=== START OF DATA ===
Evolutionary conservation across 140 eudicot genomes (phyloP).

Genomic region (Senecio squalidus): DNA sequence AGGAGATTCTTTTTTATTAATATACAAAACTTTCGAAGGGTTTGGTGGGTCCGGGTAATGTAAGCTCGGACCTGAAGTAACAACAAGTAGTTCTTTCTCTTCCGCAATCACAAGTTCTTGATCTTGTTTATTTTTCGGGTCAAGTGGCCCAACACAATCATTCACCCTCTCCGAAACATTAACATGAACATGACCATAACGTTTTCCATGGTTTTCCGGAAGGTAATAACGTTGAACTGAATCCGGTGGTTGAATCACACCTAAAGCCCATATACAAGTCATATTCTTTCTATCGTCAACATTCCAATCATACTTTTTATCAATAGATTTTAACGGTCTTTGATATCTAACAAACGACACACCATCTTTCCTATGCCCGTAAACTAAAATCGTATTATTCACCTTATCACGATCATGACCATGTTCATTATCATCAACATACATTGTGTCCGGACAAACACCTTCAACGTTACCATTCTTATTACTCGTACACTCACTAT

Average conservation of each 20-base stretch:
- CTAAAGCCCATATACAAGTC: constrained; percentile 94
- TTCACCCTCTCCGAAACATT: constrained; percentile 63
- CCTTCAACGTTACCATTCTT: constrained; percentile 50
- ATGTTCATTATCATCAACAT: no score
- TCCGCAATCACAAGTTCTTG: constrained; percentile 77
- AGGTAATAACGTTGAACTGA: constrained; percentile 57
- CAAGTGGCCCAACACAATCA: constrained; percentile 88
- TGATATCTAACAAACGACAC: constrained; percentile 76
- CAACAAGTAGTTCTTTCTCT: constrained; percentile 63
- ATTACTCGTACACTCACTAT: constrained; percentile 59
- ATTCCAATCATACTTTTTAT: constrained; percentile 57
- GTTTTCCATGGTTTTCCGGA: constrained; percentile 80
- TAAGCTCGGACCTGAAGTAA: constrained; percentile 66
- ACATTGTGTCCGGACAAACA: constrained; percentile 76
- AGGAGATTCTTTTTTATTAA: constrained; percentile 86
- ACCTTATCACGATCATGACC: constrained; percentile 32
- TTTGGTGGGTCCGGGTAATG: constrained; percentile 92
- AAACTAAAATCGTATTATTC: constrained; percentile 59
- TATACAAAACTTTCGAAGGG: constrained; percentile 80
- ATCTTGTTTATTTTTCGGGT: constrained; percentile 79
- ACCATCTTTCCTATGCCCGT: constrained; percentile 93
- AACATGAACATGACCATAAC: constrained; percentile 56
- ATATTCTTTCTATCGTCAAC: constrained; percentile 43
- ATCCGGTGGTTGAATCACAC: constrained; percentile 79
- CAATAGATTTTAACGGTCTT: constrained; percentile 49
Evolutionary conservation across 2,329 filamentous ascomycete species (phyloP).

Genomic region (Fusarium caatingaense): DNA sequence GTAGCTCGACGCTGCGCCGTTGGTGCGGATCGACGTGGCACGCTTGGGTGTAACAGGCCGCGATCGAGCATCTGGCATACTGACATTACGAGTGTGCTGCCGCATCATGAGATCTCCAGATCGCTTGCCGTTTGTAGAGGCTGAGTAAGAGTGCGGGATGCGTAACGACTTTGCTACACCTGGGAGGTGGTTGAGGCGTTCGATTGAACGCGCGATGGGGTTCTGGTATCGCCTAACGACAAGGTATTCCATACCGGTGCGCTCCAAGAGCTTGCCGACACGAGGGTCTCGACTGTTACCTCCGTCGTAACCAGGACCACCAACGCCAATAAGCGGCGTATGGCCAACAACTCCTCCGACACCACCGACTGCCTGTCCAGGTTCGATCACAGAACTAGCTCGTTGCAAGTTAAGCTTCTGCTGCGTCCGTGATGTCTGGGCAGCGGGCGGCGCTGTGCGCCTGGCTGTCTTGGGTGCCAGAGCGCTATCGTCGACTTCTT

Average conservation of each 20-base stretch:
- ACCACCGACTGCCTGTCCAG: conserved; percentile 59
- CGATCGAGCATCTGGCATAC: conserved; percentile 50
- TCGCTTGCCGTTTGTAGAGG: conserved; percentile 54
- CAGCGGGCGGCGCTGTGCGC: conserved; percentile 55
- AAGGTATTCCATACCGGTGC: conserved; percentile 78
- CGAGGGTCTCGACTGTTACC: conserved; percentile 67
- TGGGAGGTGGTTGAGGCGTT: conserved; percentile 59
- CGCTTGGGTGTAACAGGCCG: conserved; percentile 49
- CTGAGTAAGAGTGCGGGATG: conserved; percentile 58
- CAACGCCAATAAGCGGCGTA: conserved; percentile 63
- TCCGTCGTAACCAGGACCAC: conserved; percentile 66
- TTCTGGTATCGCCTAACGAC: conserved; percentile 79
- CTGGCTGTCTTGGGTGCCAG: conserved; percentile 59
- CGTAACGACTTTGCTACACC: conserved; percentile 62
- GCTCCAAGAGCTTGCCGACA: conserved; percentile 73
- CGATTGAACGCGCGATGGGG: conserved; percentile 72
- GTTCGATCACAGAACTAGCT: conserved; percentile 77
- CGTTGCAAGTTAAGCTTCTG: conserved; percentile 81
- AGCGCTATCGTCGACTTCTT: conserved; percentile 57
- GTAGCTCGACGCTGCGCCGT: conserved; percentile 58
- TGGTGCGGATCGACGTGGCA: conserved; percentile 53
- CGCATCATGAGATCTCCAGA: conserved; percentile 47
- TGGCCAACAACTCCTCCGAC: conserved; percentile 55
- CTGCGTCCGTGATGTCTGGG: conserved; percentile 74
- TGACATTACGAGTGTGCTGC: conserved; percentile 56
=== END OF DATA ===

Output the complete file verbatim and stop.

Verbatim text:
Evolutionary conservation across 140 eudicot genomes (phyloP).

Genomic region (Senecio squalidus): DNA sequence AGGAGATTCTTTTTTATTAATATACAAAACTTTCGAAGGGTTTGGTGGGTCCGGGTAATGTAAGCTCGGACCTGAAGTAACAACAAGTAGTTCTTTCTCTTCCGCAATCACAAGTTCTTGATCTTGTTTATTTTTCGGGTCAAGTGGCCCAACACAATCATTCACCCTCTCCGAAACATTAACATGAACATGACCATAACGTTTTCCATGGTTTTCCGGAAGGTAATAACGTTGAACTGAATCCGGTGGTTGAATCACACCTAAAGCCCATATACAAGTCATATTCTTTCTATCGTCAACATTCCAATCATACTTTTTATCAATAGATTTTAACGGTCTTTGATATCTAACAAACGACACACCATCTTTCCTATGCCCGTAAACTAAAATCGTATTATTCACCTTATCACGATCATGACCATGTTCATTATCATCAACATACATTGTGTCCGGACAAACACCTTCAACGTTACCATTCTTATTACTCGTACACTCACTAT

Average conservation of each 20-base stretch:
- CTAAAGCCCATATACAAGTC: constrained; percentile 94
- TTCACCCTCTCCGAAACATT: constrained; percentile 63
- CCTTCAACGTTACCATTCTT: constrained; percentile 50
- ATGTTCATTATCATCAACAT: no score
- TCCGCAATCACAAGTTCTTG: constrained; percentile 77
- AGGTAATAACGTTGAACTGA: constrained; percentile 57
- CAAGTGGCCCAACACAATCA: constrained; percentile 88
- TGATATCTAACAAACGACAC: constrained; percentile 76
- CAACAAGTAGTTCTTTCTCT: constrained; percentile 63
- ATTACTCGTACACTCACTAT: constrained; percentile 59
- ATTCCAATCATACTTTTTAT: constrained; percentile 57
- GTTTTCCATGGTTTTCCGGA: constrained; percentile 80
- TAAGCTCGGACCTGAAGTAA: constrained; percentile 66
- ACATTGTGTCCGGACAAACA: constrained; percentile 76
- AGGAGATTCTTTTTTATTAA: constrained; percentile 86
- ACCTTATCACGATCATGACC: constrained; percentile 32
- TTTGGTGGGTCCGGGTAATG: constrained; percentile 92
- AAACTAAAATCGTATTATTC: constrained; percentile 59
- TATACAAAACTTTCGAAGGG: constrained; percentile 80
- ATCTTGTTTATTTTTCGGGT: constrained; percentile 79
- ACCATCTTTCCTATGCCCGT: constrained; percentile 93
- AACATGAACATGACCATAAC: constrained; percentile 56
- ATATTCTTTCTATCGTCAAC: constrained; percentile 43
- ATCCGGTGGTTGAATCACAC: constrained; percentile 79
- CAATAGATTTTAACGGTCTT: constrained; percentile 49
Evolutionary conservation across 2,329 filamentous ascomycete species (phyloP).

Genomic region (Fusarium caatingaense): DNA sequence GTAGCTCGACGCTGCGCCGTTGGTGCGGATCGACGTGGCACGCTTGGGTGTAACAGGCCGCGATCGAGCATCTGGCATACTGACATTACGAGTGTGCTGCCGCATCATGAGATCTCCAGATCGCTTGCCGTTTGTAGAGGCTGAGTAAGAGTGCGGGATGCGTAACGACTTTGCTACACCTGGGAGGTGGTTGAGGCGTTCGATTGAACGCGCGATGGGGTTCTGGTATCGCCTAACGACAAGGTATTCCATACCGGTGCGCTCCAAGAGCTTGCCGACACGAGGGTCTCGACTGTTACCTCCGTCGTAACCAGGACCACCAACGCCAATAAGCGGCGTATGGCCAACAACTCCTCCGACACCACCGACTGCCTGTCCAGGTTCGATCACAGAACTAGCTCGTTGCAAGTTAAGCTTCTGCTGCGTCCGTGATGTCTGGGCAGCGGGCGGCGCTGTGCGCCTGGCTGTCTTGGGTGCCAGAGCGCTATCGTCGACTTCTT

Average conservation of each 20-base stretch:
- ACCACCGACTGCCTGTCCAG: conserved; percentile 59
- CGATCGAGCATCTGGCATAC: conserved; percentile 50
- TCGCTTGCCGTTTGTAGAGG: conserved; percentile 54
- CAGCGGGCGGCGCTGTGCGC: conserved; percentile 55
- AAGGTATTCCATACCGGTGC: conserved; percentile 78
- CGAGGGTCTCGACTGTTACC: conserved; percentile 67
- TGGGAGGTGGTTGAGGCGTT: conserved; percentile 59
- CGCTTGGGTGTAACAGGCCG: conserved; percentile 49
- CTGAGTAAGAGTGCGGGATG: conserved; percentile 58
- CAACGCCAATAAGCGGCGTA: conserved; percentile 63
- TCCGTCGTAACCAGGACCAC: conserved; percentile 66
- TTCTGGTATCGCCTAACGAC: conserved; percentile 79
- CTGGCTGTCTTGGGTGCCAG: conserved; percentile 59
- CGTAACGACTTTGCTACACC: conserved; percentile 62
- GCTCCAAGAGCTTGCCGACA: conserved; percentile 73
- CGATTGAACGCGCGATGGGG: conserved; percentile 72
- GTTCGATCACAGAACTAGCT: conserved; percentile 77
- CGTTGCAAGTTAAGCTTCTG: conserved; percentile 81
- AGCGCTATCGTCGACTTCTT: conserved; percentile 57
- GTAGCTCGACGCTGCGCCGT: conserved; percentile 58
- TGGTGCGGATCGACGTGGCA: conserved; percentile 53
- CGCATCATGAGATCTCCAGA: conserved; percentile 47
- TGGCCAACAACTCCTCCGAC: conserved; percentile 55
- CTGCGTCCGTGATGTCTGGG: conserved; percentile 74
- TGACATTACGAGTGTGCTGC: conserved; percentile 56